Believe it or not, silent films were never really silent. In their heyday, they were usually accompanied by musicians who either had a specific score to read from, or as was more often the case, who simply improvised whatever seemed appropriate to the picture. Local bassist, cellist and composer Andrew Downing has picked up the long-dead practice and for several years has whisked audiences around the city and across the country back to the dawn of cinema. Now he's comittted two of his favourite scores to CD; Silents is an immediate, engaging collection whose vibrant melodies seem to have been gathered from across the Romani diaspora, with hints of everything from klezmer to early 20th century classical to hot jazz.
Bringing it to life are a seven-piece group consisting of Downing (cello) Aleksandar Gajic (violin), Joe Phillips (double bass), Kevin Turcotte (trumpet), William Carn (trombone), Peter Lutek (bassoon and clarinet) and David Occhipinti (guitar), along with guests Quinsin Nachoff (clarinet), Jesse Zubot (violin), Tania Gill (celeste, pump organ) and Mark Duggan. (At the release show at the Tranzac, he'll be joined by the core group plus Gill, with baroque/Arabic violinist Kathleen Kajioka standing in for Occhipinti.) EYE WEEKLY spoke to Downing about beginnings, film vs DVD and the elusive nature of the live experience.
How did you come to take up this project?
It actually started about five or six years ago. The Jackson-Triggs winery in the Niagara region, they had this little festival — they have an outdoor amphitheatre there, and they did about six concerts one summer of different bands playing along with silent films. And there actually just happened to be a last-minute opening, and my name was given to them somehow, so we did Phantom of the Opera with a smaller band, there were just five of us. And it was cool, it seemed to actually fit my music pretty well. The narrative nature of a silent film... I kind of like writing music that has a bit of a story to it. So it was really fun, and I just thought I’d like to do some more of it.
Do you perform it with a DVD player and a projector?
Yep. We’ve done it a few times with real 16mm stuff; we did one at the Goethe Institut a while ago, where they have the real deal, you know, better quality, 16mm, nice-looking film. But most of the time it’s just a DVD player.
Did you use music that would have been played at the time as an influence?
Not really. I know that I probably should have, but part of this experience for me, anyway — and I guess a lot of people do this kind of thing with silent films and I guess everyone has their own take on what the right thing is — but part of the experience for me is that it’s half about the movie and half about the music. So I didn’t want to make music that doesn’t sound like me. Or at least, I wouldn’t want to be too influenced by something else. I’m also not 100% clear on what people used to do back in the old days about silent films, because there wasn’t always one score to a film. And a lot of times a pianist or an organist would just improvise. So the style of the music for these two films, I sort of thought about the era that the movie was in; like, The Cabinet of Dr. Caligari was from 1919 so probably the biggest influence on the music is Stravinsky or Shostakovich, or something that sort of relates to the same period of time, or the same part of the world. But I think that has more to do with me really liking Stravinsky and Shostakovic.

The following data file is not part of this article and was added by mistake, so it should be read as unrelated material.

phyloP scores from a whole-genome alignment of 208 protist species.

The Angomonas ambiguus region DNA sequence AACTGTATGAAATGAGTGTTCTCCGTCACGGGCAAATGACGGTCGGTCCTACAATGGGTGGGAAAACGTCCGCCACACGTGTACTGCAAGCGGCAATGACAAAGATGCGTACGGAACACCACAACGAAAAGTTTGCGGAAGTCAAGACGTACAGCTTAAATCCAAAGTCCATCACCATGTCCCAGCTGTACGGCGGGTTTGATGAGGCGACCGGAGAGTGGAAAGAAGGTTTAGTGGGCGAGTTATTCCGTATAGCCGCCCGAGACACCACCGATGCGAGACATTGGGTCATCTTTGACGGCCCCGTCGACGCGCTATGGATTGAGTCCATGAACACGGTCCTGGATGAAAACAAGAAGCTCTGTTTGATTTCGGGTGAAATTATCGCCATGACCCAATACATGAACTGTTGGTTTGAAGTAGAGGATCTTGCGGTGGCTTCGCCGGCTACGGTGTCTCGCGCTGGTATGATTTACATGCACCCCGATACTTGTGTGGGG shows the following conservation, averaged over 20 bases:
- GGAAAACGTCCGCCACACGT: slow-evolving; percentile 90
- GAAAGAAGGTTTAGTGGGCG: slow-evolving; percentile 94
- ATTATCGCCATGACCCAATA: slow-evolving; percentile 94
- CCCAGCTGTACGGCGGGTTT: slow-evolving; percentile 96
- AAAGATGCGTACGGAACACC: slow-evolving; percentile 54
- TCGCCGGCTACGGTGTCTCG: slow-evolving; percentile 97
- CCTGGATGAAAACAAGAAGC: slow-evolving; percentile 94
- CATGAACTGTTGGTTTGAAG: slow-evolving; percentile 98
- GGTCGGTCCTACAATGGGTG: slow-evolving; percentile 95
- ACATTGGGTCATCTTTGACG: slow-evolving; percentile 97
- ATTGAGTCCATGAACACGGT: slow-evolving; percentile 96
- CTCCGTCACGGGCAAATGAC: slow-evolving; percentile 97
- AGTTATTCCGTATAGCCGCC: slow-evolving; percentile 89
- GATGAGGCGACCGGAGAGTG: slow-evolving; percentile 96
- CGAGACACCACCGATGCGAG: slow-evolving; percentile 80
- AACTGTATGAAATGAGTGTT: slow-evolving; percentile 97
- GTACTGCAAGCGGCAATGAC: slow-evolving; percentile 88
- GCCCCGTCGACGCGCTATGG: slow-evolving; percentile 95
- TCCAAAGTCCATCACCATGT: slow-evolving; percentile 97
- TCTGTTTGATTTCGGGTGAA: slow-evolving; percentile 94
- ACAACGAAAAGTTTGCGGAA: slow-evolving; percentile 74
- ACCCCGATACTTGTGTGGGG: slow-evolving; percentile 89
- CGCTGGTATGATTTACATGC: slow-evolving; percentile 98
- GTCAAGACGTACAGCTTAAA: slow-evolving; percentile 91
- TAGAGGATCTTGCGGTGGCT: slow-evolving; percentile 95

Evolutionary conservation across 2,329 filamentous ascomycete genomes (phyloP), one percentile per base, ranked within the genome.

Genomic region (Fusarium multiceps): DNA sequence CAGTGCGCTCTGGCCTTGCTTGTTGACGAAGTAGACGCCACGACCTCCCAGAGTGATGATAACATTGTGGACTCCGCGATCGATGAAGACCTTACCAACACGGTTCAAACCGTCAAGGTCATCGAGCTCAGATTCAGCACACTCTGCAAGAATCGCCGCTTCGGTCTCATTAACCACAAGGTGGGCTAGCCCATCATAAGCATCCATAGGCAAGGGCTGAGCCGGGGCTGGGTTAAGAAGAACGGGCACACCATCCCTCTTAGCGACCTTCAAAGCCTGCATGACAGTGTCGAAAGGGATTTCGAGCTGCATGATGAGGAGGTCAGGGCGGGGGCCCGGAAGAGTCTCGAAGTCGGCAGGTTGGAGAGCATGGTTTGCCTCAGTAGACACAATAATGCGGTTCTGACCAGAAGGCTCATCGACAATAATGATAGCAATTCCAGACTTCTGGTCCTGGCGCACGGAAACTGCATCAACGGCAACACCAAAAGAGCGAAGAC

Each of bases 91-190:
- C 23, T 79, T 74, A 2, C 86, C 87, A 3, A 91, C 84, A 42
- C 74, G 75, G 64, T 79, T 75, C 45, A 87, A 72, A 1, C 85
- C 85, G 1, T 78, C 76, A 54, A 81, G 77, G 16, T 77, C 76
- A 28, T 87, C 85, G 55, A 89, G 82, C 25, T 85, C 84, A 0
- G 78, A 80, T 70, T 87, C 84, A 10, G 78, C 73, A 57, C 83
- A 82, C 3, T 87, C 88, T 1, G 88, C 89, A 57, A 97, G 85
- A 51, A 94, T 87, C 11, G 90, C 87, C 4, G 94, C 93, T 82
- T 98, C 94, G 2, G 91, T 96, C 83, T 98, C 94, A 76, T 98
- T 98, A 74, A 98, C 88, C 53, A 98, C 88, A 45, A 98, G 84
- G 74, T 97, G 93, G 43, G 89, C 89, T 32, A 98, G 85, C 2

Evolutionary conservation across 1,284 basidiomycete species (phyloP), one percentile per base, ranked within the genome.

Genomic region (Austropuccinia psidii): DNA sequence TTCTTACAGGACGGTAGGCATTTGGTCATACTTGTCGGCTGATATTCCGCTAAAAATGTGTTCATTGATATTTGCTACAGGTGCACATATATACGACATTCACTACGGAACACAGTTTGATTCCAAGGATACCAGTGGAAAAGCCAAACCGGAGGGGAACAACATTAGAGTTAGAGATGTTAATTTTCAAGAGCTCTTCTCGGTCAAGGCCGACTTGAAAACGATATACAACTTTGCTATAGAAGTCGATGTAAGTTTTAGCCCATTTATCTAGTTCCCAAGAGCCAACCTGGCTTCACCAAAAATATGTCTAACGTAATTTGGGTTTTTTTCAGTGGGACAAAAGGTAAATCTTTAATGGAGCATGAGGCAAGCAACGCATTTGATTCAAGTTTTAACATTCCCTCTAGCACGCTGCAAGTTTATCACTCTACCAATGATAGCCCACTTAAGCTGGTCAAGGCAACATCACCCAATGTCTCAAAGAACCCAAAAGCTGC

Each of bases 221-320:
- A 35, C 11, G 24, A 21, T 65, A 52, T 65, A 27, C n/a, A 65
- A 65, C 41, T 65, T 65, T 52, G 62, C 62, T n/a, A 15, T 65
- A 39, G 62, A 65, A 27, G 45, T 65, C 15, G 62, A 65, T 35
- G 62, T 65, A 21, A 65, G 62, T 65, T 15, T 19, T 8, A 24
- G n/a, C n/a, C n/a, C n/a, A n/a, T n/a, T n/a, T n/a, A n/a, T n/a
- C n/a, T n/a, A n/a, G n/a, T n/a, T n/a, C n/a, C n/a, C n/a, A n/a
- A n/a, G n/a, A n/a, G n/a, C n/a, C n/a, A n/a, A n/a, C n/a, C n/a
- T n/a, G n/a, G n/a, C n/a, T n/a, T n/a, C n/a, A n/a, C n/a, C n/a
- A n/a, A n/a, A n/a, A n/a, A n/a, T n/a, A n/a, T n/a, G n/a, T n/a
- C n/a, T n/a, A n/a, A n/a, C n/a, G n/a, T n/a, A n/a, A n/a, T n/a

What’s so compelling about Caligari?
I’m not sure… I wouldn’t want to say anything about it because I’m not 100% sure about all the historical stuff that was going on, but I think it was the beginning of a type of film. Because it’s a psychological horror film but there’s also just some campy horror stuff going on. I’m not sure what it is; it’s just particularly cool.
You’ve been doing this for a few years. Why make the record now?
That’s a good question, actually. I wasn’t sure if I wanted to make a recording of this music because part of what I like so much about it is that it’s a live event. To show the silent film and play the music felt like something that was complete just by itself, so I didn’t really want to make a record. But I was really happy with the music that I wrote for two of the films in particular, the two that are on the CD [Impossible Voyage and The Cabinet of Dr. Caligari.] I thought I’d just like to make a document of it before I move onto other things.
Yeah, I guess people can get hold of the movies and watch them with the record.
You know, unfortunately that actually doesn’t work. Cabinet of Dr. Caligari is about 70 minutes long, so the record actually wouldn’t really work with the movie. It’s just a bunch of the scenes that I arranged into something that stands alone.
Ha -- it's kind of ironic that live silent film accompaniments have been traditionally something you can’t recreate at home, and now, even with a CD inspired by them, you still can’t.
[Laughs] Well, I guess it means people will have to come to the show.